When I first arrived in Barcelona I scrambled to find a new sense of community, worried that I would feel isolated and far too uncomfortable throughout the semester. Two months into my stay, I am more than thrilled to have settled into this temporary host community composed of new friends, places, and food that have enriched my experience.
- The Arc de Triomf, built for the 1888 World Fair, is just a few short blocks from my apartment and helped me tremendously through my adjustment period in Barcelona, serving as both a reminder where I am studying abroad but also as a directional tool. It is an orienting landmark that has guided me to my apartment, to a gelato place in El Born, and to the university where I take classes, among many other places.
- While I love going for tapas, finding healthy vegetarian foods has played an essential role in maintaining my happiness. Traditional Spanish foods like pan con tomate and tortilla de patatas are so delicious, but having a list of places with a wider selection of foods I can enjoy has kept me healthy (especially with the limited amount of sleep I get here).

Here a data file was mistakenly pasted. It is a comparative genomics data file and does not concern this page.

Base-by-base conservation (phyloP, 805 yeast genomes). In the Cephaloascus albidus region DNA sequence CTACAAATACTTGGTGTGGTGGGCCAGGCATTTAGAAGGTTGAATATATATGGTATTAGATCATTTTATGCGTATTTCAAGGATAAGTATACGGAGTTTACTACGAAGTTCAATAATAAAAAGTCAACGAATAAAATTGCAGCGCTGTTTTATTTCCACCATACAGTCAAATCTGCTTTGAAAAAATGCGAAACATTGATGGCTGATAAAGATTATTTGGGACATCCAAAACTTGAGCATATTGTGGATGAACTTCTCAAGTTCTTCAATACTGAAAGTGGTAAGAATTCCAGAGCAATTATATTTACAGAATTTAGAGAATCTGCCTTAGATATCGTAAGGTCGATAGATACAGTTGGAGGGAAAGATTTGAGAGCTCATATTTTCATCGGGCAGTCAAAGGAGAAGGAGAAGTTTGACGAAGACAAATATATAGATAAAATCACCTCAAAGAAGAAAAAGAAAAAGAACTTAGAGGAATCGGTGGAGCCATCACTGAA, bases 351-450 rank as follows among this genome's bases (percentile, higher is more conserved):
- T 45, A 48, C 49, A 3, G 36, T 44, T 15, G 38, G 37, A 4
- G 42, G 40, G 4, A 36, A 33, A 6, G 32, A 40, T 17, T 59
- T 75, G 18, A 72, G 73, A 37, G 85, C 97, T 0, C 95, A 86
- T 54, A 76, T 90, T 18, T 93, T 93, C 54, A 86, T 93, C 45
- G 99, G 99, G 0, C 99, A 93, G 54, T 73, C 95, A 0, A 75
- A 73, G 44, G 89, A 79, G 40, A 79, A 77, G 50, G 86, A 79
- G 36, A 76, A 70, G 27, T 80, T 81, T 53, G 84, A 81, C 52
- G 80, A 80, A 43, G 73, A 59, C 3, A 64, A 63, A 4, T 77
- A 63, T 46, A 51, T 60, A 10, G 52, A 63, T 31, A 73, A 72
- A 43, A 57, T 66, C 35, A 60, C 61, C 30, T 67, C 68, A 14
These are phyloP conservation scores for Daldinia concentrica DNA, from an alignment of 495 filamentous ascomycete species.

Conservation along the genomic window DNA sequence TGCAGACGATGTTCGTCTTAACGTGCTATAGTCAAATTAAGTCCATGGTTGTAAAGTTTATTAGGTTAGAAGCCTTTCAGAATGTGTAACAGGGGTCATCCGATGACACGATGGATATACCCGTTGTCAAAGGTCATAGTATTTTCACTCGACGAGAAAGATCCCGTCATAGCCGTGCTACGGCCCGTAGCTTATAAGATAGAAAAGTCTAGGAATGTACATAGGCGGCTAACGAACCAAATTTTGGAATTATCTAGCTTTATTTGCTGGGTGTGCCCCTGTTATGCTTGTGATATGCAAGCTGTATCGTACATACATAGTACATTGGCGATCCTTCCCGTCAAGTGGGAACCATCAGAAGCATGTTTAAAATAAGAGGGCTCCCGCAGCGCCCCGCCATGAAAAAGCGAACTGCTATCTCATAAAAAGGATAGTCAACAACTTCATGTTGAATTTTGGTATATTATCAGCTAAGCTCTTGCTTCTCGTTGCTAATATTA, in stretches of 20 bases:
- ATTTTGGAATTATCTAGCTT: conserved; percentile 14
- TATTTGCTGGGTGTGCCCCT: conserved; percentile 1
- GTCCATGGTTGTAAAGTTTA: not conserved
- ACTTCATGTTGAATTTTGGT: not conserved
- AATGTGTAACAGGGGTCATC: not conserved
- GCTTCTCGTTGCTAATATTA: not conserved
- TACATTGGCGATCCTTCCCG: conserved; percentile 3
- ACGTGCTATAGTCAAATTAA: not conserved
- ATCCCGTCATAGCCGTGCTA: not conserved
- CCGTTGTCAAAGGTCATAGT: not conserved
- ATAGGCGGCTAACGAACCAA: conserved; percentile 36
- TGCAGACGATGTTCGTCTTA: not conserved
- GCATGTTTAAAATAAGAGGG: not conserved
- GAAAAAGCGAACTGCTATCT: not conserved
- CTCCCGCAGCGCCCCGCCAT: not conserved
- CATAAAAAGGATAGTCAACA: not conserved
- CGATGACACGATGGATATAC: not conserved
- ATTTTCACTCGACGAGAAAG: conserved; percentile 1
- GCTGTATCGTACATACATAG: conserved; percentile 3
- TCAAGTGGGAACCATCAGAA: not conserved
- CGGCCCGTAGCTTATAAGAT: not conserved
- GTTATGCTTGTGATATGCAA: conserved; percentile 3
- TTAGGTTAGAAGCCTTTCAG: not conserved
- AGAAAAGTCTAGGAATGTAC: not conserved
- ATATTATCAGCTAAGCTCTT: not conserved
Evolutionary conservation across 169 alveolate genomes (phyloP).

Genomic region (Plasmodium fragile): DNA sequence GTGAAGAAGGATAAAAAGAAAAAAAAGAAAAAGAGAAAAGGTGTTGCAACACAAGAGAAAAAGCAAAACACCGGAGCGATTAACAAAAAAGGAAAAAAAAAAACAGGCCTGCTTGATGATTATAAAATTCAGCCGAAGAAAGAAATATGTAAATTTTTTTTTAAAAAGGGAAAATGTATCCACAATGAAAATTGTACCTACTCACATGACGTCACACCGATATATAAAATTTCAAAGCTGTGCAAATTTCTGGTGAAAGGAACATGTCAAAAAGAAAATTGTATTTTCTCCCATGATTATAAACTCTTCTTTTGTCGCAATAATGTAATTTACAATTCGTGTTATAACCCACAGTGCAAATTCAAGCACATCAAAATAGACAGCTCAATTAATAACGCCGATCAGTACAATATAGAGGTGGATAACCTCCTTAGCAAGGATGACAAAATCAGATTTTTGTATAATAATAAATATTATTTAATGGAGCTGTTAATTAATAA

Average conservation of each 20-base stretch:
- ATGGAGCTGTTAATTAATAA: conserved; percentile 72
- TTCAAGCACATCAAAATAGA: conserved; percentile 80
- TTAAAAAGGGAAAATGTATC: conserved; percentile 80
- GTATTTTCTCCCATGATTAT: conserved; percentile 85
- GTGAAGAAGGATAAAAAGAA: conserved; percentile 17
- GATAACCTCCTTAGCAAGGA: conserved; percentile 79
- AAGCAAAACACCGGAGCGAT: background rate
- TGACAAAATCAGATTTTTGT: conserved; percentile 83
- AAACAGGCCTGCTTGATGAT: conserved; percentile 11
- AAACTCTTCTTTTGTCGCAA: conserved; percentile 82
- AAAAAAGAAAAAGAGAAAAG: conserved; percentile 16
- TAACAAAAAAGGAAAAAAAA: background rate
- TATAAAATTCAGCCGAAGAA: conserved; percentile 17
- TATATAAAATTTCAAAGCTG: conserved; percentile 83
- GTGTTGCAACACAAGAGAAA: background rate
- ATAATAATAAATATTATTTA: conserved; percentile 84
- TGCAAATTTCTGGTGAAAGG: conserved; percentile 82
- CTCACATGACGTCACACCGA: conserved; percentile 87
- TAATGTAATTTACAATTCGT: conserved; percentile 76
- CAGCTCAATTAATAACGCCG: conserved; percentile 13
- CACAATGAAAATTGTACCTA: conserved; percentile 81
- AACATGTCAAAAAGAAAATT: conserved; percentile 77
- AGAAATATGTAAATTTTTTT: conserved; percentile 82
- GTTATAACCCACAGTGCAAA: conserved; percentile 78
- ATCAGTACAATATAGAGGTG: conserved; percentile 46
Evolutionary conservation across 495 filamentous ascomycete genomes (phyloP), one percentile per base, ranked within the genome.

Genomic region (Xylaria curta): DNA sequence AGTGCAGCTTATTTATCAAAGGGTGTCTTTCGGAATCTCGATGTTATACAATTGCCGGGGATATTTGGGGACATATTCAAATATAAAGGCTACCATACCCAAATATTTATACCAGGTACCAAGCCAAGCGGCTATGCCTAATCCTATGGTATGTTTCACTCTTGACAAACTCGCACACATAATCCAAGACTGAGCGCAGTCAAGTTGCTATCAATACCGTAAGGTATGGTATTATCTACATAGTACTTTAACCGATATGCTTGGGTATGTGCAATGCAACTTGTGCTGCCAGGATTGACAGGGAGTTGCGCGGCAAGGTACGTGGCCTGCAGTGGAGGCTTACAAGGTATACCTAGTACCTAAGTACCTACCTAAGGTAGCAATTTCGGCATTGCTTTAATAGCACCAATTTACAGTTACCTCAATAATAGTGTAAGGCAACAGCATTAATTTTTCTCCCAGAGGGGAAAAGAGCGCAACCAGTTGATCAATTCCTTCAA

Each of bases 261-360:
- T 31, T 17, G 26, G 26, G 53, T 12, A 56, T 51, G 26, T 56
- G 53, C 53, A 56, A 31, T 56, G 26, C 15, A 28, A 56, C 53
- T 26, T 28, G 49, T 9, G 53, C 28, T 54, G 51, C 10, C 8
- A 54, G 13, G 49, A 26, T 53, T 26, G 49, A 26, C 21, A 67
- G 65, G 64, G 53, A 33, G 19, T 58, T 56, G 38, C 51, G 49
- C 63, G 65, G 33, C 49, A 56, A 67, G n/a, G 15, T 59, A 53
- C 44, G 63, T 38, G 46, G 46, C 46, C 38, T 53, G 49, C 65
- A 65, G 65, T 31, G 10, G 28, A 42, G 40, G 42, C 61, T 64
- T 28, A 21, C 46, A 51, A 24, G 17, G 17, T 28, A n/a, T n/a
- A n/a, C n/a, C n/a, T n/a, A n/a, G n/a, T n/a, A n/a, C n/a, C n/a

- My new friends have made this experience so incredible and have truly shaped my sense of community abroad, providing me with a sense of comfort in this new city, while pushing me to explore the place I am in. My group and I travel to Sevilla, Paris, and Nice, watch dubbed versions of U.S. TV shows in my living room, roam the streets of Barcelona after midnight, and study in cafes on Sundays.
- The coffee here has grounded me (no pun intended!) in the culture perhaps more than any other factor. Almost every day I walk into a cafe and order “un cortado, por favor.” This espresso shot with a little bit of milk is drank sitting down at a cafe for a considerable amount of time—a perfect display of the slow paced life in Barcelona. While I occasionally take my cortados to go, sitting down and drinking in a cafe gives me the illusion of cultural assimilation, a feeling which I thoroughly enjoy.
- My classes, while not the most enjoyable part of study abroad, have served a tremendous role in building my community. Learning about the politics, history, and culture of Barcelona in my Spanish-instructed classes has given me a deeper understanding of the city and its people, making me feel like less of an outsider. My American identity is still very present, but I am no longer oblivious to why there are protests at Placa Tetuan or why late night Spanish TV is not censored, to give just two examples.
I have had to become more flexible in order to enjoy my time in Barcelona because this experience has challenged me to greatly adjust my idea of what defines community.